As soon as I start to tell a story, I run into the problem of names. The documents usually give the full names of the members of Dutch-Paris, with the exception of those who never told their colleagues their true name before their arrests and then deaths in deportation. But would it be right to publish the names on the web?

Why not? you ask. Aren’t these people heroes? They certainly are, but that doesn’t mean that they have happy memories of the war. Most of them lived in fear for months, even years. Some of them were betrayed to the enemy by people they considered friends. Some were tortured. Many spent agonizing months in concentration camps, permanently undermining their health. Even those who evaded arrest may not want to bring up the past. After all, they may have built a life in the intervening sixty-some years that doesn’t have room for the Resistance.

I think these men and women deserve their privacy. So I will use either their first names alone, or what the Dutch call their schuilnaam, literally “shelter name”, and the French call their nom de guerre, literally “wartime name”. In English we have to settle for the less picturesque “pseudonym” or “alias”. I have no doubt that if an English-speaking country had been occupied by the Third Reich we’d have another word for it with the reverberations of danger that echo through nom de guerre and schuilnaam. Let’s be grateful that we don’t.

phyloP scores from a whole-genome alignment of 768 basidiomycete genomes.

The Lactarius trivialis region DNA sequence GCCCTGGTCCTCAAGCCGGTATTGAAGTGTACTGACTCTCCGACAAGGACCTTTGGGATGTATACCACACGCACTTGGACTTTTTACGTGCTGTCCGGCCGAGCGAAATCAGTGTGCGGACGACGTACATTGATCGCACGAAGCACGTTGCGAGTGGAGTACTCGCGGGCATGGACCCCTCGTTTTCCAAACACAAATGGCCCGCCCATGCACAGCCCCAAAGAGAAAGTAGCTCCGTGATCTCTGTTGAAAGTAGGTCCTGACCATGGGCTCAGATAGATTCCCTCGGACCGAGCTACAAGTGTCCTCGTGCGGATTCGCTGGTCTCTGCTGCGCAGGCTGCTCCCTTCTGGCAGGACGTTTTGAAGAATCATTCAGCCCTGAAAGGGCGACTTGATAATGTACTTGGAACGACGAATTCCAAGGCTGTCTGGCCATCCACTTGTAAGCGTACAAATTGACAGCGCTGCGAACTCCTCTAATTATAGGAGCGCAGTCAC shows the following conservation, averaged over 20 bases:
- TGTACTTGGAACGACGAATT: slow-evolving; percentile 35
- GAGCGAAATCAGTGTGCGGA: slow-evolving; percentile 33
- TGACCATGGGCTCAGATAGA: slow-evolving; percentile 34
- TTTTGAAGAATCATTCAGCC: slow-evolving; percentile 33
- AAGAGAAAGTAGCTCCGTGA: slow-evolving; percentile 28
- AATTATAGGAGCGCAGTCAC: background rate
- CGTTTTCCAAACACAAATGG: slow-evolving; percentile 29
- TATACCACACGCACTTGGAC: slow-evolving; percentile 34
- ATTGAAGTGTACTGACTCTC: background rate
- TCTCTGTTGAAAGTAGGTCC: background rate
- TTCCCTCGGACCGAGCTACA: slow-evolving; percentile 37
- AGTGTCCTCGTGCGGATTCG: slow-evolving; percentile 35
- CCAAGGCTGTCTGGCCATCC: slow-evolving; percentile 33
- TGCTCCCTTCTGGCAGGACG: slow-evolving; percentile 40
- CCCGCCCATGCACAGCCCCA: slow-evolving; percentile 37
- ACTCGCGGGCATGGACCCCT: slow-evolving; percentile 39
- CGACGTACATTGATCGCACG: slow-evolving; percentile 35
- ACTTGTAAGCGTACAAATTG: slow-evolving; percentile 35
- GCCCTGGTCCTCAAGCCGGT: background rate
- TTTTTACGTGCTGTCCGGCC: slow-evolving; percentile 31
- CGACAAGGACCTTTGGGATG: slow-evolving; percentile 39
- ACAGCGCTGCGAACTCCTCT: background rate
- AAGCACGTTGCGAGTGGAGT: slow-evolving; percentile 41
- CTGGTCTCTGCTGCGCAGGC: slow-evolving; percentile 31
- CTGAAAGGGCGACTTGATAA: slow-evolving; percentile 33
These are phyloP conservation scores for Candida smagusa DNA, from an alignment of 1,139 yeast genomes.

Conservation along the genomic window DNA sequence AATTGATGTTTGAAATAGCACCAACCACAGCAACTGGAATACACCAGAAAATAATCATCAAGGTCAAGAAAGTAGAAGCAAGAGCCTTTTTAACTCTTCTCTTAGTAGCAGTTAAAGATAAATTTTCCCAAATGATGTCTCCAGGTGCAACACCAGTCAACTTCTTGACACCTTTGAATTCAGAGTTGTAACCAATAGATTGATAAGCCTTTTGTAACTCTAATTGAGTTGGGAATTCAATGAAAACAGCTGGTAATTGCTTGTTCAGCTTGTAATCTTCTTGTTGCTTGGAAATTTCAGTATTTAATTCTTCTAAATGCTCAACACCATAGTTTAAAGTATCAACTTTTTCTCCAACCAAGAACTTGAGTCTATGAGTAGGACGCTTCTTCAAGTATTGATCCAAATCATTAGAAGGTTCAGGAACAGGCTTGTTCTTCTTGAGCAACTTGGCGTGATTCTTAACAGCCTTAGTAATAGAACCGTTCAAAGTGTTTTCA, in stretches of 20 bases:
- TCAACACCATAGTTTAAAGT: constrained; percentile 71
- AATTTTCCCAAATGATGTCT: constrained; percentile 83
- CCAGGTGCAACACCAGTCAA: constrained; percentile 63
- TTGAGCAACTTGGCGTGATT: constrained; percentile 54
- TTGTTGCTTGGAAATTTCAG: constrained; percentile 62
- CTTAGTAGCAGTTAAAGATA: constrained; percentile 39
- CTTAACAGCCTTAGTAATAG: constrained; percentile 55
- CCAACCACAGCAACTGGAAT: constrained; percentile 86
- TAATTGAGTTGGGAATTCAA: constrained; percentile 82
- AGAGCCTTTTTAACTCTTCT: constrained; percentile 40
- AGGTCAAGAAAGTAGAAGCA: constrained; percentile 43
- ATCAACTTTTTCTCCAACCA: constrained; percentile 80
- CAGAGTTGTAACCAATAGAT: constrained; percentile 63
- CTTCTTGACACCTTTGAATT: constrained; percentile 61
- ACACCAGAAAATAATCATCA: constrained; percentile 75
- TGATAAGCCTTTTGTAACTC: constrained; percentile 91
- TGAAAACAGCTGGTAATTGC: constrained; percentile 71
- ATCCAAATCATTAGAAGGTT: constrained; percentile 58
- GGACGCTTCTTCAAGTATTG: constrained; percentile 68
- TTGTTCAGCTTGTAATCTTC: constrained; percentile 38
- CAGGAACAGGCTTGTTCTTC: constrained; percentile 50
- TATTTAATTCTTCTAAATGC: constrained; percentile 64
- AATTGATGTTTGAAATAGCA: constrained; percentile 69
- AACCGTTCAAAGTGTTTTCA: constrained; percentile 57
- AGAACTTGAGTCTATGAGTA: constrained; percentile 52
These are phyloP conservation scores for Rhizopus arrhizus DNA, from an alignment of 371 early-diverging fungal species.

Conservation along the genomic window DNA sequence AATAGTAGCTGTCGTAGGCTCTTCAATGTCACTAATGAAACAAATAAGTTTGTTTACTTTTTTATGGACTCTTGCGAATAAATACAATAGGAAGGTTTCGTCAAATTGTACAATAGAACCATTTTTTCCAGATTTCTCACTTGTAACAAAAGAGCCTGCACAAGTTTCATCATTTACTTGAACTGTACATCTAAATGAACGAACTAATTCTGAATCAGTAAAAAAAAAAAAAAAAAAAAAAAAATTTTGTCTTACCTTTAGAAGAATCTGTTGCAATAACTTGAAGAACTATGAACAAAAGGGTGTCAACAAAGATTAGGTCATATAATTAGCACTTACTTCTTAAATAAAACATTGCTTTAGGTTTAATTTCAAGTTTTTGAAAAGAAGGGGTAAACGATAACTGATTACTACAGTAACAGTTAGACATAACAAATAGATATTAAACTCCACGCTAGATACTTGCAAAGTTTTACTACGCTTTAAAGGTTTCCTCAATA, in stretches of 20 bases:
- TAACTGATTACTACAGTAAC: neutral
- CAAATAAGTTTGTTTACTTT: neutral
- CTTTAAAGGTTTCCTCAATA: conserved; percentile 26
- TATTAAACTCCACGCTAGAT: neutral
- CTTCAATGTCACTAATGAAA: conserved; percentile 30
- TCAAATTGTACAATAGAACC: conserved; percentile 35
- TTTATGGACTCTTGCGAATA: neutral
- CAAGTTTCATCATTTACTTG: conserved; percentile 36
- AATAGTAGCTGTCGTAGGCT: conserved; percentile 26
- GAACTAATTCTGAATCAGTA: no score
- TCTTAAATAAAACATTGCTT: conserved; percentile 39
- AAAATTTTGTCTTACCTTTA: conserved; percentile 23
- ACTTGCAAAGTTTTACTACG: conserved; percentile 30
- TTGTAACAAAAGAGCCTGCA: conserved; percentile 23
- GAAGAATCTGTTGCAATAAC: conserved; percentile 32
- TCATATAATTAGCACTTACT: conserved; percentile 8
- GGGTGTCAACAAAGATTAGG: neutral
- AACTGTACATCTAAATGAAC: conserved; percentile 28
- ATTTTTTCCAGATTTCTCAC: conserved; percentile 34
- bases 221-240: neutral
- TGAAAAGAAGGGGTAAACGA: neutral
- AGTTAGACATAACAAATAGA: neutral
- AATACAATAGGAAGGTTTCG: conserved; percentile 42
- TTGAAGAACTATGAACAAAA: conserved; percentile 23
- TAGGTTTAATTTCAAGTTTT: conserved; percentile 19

The exception to the rule of using first names or pseudonyms will be those individuals, like John Henry Weidner, who were the publicly recognized leaders of Dutch-Paris, or those who have given me permission to use their names in this blog. If you read your own story on these pages and would like your full name recognized, I will happily change it. Just send me a message via the comment box below.